Wednesday January 24, 2018

Memory-related Brain Areas become Smaller and Lose Cohesion as People Age: Study

The researchers used functional magnetic resonance imaging to record healthy people's brain activity

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November 25, 2016: Various brain regions that once synchronised their activity during memory tasks become smaller and lose cohesion as people age, says a study.

In the study, researchers from Princeton University in New Jersey, US, described a novel method to characterise and compare the brain dynamics of individual people.

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The research showed that regardless of whether we were using memory, directing attention, or resting, the number of synchronous groups of connections within our brain was consistent.

However, between different individuals, these numbers vary dramatically.

In fact, during memory specific actions, variations between people are closely linked to age.

Younger participants have only a few large synchronous groups that link nearly the entire brain in coordinated activity, while older participants show progressively more but smaller groups of connections.

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In the older group this indicates loss of cohesive brain activity — even in the absence of memory impairment, the authors noted.

“This method elegantly captures important differences between individual brains, which are often complex and difficult to describe,” said Elizabeth Davison from Princeton University.

“The resulting tools show promise for understanding how different brain characteristics are related to behaviour, health, and disease,” Davison added.

For the study, the researchers used functional magnetic resonance imaging (fMRI) to record healthy people’s brain activity during memory tasks, attention tasks, and at rest.

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For each person, the fMRI data was recast as a network composed of brain regions and the connections between them.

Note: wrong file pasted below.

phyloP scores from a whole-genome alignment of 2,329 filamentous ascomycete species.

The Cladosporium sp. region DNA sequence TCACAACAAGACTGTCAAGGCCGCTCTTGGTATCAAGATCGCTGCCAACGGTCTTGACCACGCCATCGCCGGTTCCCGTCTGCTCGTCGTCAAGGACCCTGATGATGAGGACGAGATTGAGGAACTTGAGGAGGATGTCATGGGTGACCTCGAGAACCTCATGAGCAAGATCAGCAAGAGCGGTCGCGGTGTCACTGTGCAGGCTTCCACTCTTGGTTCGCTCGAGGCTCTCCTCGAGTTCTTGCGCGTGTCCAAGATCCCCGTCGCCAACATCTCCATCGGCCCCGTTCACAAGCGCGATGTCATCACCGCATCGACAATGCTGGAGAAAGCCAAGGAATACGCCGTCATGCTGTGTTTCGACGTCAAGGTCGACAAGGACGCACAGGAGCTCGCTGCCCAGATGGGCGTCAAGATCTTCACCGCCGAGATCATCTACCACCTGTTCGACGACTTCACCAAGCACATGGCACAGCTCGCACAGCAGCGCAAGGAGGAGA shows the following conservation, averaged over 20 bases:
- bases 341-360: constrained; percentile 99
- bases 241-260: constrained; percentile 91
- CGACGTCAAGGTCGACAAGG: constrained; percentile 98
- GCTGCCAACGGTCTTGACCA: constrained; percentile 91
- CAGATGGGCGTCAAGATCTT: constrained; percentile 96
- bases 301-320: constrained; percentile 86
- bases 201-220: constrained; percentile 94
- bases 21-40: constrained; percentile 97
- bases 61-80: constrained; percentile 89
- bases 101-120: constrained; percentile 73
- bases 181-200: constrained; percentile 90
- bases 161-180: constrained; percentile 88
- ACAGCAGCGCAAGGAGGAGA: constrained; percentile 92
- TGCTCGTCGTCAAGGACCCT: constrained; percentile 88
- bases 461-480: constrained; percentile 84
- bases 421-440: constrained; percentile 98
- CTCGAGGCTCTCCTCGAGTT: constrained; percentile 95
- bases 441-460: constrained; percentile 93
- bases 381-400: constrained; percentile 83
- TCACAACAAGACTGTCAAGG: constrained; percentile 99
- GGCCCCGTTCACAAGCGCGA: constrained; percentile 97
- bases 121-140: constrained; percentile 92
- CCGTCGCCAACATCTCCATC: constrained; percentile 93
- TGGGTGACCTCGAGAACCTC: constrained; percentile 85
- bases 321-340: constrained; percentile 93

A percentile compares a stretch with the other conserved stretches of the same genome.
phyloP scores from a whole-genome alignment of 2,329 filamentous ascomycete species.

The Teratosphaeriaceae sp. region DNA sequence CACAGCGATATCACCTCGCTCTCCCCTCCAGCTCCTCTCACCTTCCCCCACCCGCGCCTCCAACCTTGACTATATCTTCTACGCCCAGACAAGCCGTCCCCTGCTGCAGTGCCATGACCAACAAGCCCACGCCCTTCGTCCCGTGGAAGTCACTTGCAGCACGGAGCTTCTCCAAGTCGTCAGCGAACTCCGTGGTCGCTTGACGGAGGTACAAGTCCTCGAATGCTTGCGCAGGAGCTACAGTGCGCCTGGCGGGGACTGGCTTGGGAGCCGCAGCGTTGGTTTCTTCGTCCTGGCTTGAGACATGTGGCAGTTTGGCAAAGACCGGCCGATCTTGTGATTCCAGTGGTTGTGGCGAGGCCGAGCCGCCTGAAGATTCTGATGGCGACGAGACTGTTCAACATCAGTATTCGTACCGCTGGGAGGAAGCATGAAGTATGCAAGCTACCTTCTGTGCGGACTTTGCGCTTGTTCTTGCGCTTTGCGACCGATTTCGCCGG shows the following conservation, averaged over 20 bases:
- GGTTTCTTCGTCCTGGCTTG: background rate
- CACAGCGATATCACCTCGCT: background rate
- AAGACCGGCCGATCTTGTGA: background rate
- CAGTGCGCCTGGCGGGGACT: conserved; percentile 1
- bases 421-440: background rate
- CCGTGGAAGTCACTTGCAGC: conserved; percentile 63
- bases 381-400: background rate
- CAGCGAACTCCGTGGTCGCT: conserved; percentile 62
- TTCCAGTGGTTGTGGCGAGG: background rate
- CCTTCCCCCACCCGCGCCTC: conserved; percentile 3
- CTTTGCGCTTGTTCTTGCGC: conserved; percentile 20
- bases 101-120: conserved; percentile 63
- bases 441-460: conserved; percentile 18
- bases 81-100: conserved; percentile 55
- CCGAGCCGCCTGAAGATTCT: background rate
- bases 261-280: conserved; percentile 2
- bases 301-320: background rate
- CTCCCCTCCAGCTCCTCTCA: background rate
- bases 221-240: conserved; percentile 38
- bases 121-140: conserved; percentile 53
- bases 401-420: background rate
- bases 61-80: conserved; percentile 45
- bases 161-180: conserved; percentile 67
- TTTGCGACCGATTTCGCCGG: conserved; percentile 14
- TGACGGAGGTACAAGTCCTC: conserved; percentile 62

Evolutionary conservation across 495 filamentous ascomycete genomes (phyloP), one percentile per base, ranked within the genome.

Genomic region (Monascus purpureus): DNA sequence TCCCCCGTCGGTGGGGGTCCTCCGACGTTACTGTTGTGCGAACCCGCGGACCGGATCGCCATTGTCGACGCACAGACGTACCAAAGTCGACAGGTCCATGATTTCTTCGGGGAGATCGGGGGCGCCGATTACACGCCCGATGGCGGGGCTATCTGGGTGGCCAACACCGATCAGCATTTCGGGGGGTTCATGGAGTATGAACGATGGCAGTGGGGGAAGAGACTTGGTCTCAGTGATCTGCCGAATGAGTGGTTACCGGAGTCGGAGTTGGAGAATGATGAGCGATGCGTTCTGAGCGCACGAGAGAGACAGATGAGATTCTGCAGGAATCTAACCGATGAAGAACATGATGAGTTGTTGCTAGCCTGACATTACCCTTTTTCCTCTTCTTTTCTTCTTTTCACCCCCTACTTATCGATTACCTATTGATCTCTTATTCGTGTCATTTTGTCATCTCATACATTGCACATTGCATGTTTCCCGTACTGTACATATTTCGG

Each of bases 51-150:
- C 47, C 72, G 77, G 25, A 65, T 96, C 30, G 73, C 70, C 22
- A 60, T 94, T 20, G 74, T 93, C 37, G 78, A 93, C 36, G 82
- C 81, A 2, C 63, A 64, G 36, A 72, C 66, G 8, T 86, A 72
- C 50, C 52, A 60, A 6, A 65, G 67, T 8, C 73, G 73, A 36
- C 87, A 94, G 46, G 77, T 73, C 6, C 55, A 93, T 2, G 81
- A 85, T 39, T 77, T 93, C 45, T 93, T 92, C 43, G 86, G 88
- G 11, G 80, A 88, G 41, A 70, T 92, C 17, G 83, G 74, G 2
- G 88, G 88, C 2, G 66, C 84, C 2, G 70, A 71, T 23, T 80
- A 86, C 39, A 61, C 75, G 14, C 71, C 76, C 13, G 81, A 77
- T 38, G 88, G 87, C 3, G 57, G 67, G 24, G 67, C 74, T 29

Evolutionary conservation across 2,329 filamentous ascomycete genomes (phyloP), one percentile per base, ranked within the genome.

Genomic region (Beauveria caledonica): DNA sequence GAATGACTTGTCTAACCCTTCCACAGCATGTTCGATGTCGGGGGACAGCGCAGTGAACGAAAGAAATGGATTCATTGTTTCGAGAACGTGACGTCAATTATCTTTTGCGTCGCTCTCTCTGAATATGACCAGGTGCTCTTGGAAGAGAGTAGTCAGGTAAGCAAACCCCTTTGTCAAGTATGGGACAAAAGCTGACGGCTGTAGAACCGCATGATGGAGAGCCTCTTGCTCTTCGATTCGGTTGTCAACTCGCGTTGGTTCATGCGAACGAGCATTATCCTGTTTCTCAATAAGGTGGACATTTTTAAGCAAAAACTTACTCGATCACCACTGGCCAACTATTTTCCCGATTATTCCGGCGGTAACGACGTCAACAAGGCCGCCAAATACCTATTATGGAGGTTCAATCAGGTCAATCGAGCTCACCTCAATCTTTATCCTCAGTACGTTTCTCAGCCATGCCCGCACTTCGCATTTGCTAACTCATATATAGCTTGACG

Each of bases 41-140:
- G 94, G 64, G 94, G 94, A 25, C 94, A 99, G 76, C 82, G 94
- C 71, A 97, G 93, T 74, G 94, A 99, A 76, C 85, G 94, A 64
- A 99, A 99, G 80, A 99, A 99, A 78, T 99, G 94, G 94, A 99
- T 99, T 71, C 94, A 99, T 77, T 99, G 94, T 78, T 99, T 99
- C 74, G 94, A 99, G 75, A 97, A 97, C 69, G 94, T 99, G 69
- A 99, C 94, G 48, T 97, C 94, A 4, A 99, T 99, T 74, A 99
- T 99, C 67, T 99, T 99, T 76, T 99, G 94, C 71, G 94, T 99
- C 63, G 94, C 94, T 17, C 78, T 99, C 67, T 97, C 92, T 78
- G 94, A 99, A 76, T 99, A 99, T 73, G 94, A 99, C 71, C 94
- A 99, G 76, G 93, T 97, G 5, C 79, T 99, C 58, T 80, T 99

The scientists then use this network to measure how closely different groups of connections changed together over time.

The study was published in the journal PLOS Computational Biology. (IANS)

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How are scents retained in your memory?

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Structure of brain can help find the causes behind epilepsy.
Structure of brain can help find the causes behind epilepsy.
  • A brain area is responsible for creating memories from smells
  • Piriform cortex which is a part of the olfactory brain helps distinguish smell

London, Dec 24, 2017: Ever wondered how you retain memories of your favourite dish cooked by your mother or your partner’s scent?

Scientists have found that a brain area is responsible for creating memories from smells as well as retaining those memories even years later.

The study showed that “the piriform cortex” — a part of the olfactory brain, that distinguishes smells — is involved in the process of saving those memories.

“It is known that the piriform cortex is able to temporarily store olfactory memories. We wanted to know, if that applies to long-term memories as well,” said Christina Strauch from the Ruhr-Universitaet-Bochum in Germany.

In the study, published in the journal Cerebral Cortex, the scientists wondered whether the piriform cortex needs to be instructed to create a long-term memory.

They then stimulated a higher brain area called the orbitofrontal cortex, which is responsible for the discrimination of sensory experiences. This time the stimulation of the brain area generated the desired change in the piriform cortex.

“Our study shows that the piriform cortex is indeed able to serve as an archive for long-term memories. But it needs instruction from the orbitofrontal cortex — a higher brain area — indicating that an event is to be stored as a long-term memory,” Strauch added. (IANS)